Cleft Lip/Palate Dallas
A cleft lip/palate is formed in utero and is one of the most common birth defects among babies all over the world. Board-certified plastic surgeon, Charles A. Wallace, M.D., performs reconstructive surgery to correct this congenital deformity on patients living in and around Plano and Frisco, as well as other areas around, Dallas, TX.
What is a Cleft Lip/Palate?
In utero, parts of the face individually form and then join together as the pregnancy progresses. When the lips and/or roof of the mouth fail to join together, babies are said to have a cleft lip/palate. A noticeable split or opening can extend from the base of the nose into the soft palate at the back of the mouth and may happen on one or both sides of the mouth. The cause is, for the most part, unknown but research shows that there may be a link via heredity, medications taken during pregnancy, or environmental factors. Cleft lip and cleft palate can occur together or separately.
The Art of a Natural-Looking Face
Cleft lips/palates require major surgery to close the gap created by the deformity. It is one of the most complicated surgeries, as it not only deals with designing a natural look but it must be done correctly to allow for normal speech, chewing, and other capabilities with the mouth. With cleft lip/palate surgery, a team of physicians and other specialists work together to correct the defect. Dr. Wallace has the artistic eye and the skill to reconstruct facial features as they should be.
Benefits of Cleft Lip/Palate Surgery
Cleft lip/palate surgery not only creates more aesthetically natural-looking facial features, but this reconstructive surgery also allows patients to do the following:
- Normal function of the mouth
- Ability to suck
- Ability to speak correctly
- Ability to eat normally
- Ability to breathe through the mouth
- Aids in the normal development of the teeth and jawline
Is Cleft Lip/Palate Surgery Right for Me?
Cleft lip/palate surgery is the best option for any infant or child born with this birth defect. Surgeries to repair and reconstruct the lips and mouth may begin as early as 12 weeks. It is essential to work with a skilled plastic surgeon when dealing with this condition to determine when to begin the process.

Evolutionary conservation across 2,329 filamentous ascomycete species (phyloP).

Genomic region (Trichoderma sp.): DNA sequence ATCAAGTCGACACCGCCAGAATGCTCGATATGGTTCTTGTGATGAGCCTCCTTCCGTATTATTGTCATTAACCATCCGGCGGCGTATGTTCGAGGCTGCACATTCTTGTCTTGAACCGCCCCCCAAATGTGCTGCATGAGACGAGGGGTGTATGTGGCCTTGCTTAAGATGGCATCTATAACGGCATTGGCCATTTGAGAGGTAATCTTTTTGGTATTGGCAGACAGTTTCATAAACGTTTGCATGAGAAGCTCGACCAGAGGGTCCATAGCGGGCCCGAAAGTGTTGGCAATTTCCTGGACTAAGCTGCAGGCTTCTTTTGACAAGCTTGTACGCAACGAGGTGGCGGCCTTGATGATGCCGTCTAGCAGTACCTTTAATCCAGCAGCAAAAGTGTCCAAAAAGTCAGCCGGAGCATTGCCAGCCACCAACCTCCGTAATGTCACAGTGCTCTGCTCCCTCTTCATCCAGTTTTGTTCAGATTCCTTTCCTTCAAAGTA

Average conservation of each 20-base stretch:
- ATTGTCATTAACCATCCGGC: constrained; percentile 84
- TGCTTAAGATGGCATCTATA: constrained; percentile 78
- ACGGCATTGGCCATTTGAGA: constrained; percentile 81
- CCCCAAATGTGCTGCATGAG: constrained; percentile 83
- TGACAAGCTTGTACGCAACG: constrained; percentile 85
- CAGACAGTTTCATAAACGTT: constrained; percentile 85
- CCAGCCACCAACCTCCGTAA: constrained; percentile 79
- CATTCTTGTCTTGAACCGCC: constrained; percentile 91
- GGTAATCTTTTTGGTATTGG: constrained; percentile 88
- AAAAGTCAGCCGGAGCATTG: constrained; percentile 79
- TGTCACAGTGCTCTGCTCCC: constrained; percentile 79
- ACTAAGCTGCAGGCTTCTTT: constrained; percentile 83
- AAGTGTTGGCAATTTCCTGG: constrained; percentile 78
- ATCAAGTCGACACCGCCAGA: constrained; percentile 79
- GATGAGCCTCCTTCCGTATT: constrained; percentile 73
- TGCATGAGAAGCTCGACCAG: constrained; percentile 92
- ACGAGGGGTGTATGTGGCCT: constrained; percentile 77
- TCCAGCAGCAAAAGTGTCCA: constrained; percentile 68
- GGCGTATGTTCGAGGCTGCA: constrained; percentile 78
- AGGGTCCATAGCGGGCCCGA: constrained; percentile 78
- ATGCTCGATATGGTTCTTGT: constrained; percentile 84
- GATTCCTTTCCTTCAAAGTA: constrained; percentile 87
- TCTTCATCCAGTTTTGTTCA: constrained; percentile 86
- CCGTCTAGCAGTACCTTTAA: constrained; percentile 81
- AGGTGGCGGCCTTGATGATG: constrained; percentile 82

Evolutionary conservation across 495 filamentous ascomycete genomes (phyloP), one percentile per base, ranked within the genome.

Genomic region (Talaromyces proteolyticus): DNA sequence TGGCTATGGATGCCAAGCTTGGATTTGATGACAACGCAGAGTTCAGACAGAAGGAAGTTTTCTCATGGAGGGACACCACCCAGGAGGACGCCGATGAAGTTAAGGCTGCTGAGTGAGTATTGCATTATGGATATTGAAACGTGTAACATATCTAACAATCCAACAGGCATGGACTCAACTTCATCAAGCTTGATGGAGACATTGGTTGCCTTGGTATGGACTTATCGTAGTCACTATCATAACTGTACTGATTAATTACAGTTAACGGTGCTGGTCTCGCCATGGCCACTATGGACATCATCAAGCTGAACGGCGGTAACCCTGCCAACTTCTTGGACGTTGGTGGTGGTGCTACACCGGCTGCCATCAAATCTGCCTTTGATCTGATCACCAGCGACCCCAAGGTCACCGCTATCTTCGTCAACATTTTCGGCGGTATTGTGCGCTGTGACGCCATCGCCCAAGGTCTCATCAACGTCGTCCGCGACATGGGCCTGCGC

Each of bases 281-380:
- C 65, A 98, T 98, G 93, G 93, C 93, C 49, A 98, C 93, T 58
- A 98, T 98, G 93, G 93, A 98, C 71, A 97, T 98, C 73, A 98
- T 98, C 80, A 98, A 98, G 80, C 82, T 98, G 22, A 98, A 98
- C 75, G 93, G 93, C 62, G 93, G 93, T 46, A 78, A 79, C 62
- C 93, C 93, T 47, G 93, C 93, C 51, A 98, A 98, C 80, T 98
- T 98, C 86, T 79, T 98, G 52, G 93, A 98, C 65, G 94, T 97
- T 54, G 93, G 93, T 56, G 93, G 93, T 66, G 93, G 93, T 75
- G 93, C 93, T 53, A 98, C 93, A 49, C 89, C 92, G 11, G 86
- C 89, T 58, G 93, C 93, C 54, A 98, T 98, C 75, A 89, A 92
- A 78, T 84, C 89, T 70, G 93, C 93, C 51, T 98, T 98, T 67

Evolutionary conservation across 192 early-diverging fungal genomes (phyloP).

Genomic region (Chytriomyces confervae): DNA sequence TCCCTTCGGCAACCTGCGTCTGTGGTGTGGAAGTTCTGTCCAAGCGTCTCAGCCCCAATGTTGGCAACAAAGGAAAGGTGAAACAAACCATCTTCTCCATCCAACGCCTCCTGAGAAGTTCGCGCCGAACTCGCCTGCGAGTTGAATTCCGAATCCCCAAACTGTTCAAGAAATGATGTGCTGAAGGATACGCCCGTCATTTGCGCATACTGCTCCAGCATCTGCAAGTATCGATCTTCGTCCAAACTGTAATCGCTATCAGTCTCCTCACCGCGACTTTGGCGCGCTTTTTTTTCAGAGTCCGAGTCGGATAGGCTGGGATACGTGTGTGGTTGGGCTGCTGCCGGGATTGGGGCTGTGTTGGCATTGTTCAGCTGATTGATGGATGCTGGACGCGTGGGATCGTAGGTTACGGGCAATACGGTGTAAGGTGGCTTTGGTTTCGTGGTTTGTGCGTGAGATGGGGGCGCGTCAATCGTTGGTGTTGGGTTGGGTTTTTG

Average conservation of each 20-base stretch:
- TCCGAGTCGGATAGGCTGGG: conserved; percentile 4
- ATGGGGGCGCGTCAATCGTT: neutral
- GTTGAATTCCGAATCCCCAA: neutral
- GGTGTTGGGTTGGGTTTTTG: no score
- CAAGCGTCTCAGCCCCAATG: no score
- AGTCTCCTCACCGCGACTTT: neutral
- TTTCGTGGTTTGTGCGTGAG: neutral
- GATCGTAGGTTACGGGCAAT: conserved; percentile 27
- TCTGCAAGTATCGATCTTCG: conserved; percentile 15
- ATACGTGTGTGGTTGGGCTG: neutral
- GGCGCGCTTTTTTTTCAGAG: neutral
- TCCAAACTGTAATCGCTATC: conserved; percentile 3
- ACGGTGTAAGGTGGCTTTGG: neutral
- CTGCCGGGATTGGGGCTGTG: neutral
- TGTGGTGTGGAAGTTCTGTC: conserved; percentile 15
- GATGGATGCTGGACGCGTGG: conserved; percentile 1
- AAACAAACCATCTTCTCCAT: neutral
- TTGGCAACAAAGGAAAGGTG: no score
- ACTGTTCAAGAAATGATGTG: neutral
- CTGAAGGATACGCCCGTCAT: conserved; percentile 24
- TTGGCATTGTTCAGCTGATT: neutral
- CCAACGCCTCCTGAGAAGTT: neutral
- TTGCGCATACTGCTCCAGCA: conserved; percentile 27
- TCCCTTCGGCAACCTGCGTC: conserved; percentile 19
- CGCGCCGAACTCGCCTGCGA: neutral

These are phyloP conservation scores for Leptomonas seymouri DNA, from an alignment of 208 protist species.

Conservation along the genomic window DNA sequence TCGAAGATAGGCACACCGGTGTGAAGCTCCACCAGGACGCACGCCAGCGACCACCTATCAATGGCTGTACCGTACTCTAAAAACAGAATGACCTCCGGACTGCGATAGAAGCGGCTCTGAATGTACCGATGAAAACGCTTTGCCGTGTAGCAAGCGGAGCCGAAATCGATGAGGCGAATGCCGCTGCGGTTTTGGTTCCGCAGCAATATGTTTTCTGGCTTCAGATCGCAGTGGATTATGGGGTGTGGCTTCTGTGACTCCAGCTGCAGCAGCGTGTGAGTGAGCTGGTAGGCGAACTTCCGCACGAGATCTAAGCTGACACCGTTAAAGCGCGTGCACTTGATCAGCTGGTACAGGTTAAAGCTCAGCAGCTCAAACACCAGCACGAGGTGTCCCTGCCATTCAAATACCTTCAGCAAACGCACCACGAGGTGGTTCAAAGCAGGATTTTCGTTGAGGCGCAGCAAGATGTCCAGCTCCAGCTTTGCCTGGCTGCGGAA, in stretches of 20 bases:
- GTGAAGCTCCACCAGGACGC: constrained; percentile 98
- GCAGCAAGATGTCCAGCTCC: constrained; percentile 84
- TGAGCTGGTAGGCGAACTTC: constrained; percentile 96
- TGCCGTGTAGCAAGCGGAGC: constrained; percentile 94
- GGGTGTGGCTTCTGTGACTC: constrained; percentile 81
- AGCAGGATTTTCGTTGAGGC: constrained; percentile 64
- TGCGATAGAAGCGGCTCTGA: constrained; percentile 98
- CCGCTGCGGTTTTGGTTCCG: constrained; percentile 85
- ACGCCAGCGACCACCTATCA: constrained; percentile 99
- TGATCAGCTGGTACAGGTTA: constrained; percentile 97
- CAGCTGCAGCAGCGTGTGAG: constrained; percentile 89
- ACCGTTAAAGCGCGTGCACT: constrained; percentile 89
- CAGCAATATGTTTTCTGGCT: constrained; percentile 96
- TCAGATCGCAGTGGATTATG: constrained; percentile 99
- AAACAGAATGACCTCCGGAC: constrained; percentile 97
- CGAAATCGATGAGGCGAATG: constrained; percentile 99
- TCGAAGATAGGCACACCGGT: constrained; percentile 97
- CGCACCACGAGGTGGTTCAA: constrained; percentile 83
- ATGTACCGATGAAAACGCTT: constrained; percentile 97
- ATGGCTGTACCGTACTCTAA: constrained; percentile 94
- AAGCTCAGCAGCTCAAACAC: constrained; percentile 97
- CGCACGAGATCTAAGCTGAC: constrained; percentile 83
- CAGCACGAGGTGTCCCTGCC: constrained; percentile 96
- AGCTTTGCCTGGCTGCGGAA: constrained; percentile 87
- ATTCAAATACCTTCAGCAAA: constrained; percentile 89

Elements of Cleft Lip/Palate Surgery
Cleft lip/palate surgery is more than a simple procedure. It is a process that takes time and patience, as it follows the growth of the patient dealing with it. While often the conditions occur together, they can also occur separately. Each procedure is done to reconstruct the features to look and perform as they should when normally formed.
With cleft lip surgery, the lip separation is closed by making incisions on either side of the cleft to create flaps of tissue. These flaps are then drawn and sewn together to close the gap. As for repairing a cleft palate, the surgeon must shift the tissue and muscles in the roof of the mouth to close the aperture and rebuild the palate. This involves a special technique using incisions to make flaps, reposition the muscle and tissue then close the incisions with sutures. The incision is closed in the middle of the roof in the mouth to allow for normal growth and development, as well as for use throughout life.
How Much Does Cleft Lip/Palate Surgery Cost?
With cleft lip/palate surgery, the procedure is considered reconstructive and medically necessary. This means that many insurance plans provide partial or full coverage for the procedure. We can help you determine if your plan offers coverage. Additionally, we accept cash, check, Visa®, MasterCard®, American Express® and Discover®, as well as offer financing options with Prosper® Healthcare Lending.
After Cleft Lip/Palate Surgery
Following cleft lip/palate surgery, it is imperative to follow the specific instructions we provide to promote proper healing. With cleft lip repairs, stitches must be kept clean, and patients should be positioned to sleep on their sides or back to prevent them from rubbing their faces on pillows or mattresses. Stitches are usually removed after a week.
For the cleft palate, the first few weeks are the most difficult as the palate needs this time to heal. We provide specific instructions on eating and drinking depending on the age of the patients. To keep hands and toys away from the mouth, we recommend children wear arm restraints that do not allow for any bending at the elbow for the first 10-14 days after surgery.
During your consultation, Dr. Wallace, and his staff provide detailed preparation and recovery instructions to ensure proper healing.
I’m so pleased with the results of Dr. Wallace’s work. I’m sure he hears it all the time, but please let him know how awesomely talented he is! Kudos to you as well for being so warm, caring, supportive and knowledgeable! You’ve made a big difference in my recovery! In the rush of getting in and out of the office, I sometimes forget to say thank you to both of you!
Getting Back to Normal Following Cleft Lip/Palate Surgery
Cleft lip/palate surgery is much more involved than most other plastic surgery procedures, simply because it involves more than a cosmetic procedure. The initial cleft lip/palate surgery takes about three to four weeks to heal; however, more procedures throughout early childhood and adolescence are required to ensure the proper functioning of the entire mouth – inside and out.
Schedule a Consultation Today
Parents of children with cleft lip/palate living in Plano, Frisco, or anywhere in Dallas, TX, can turn to Charles A. Wallace, M.D., a board-certified plastic surgeon, for reconstructive surgery. Contact us today to schedule your consultation.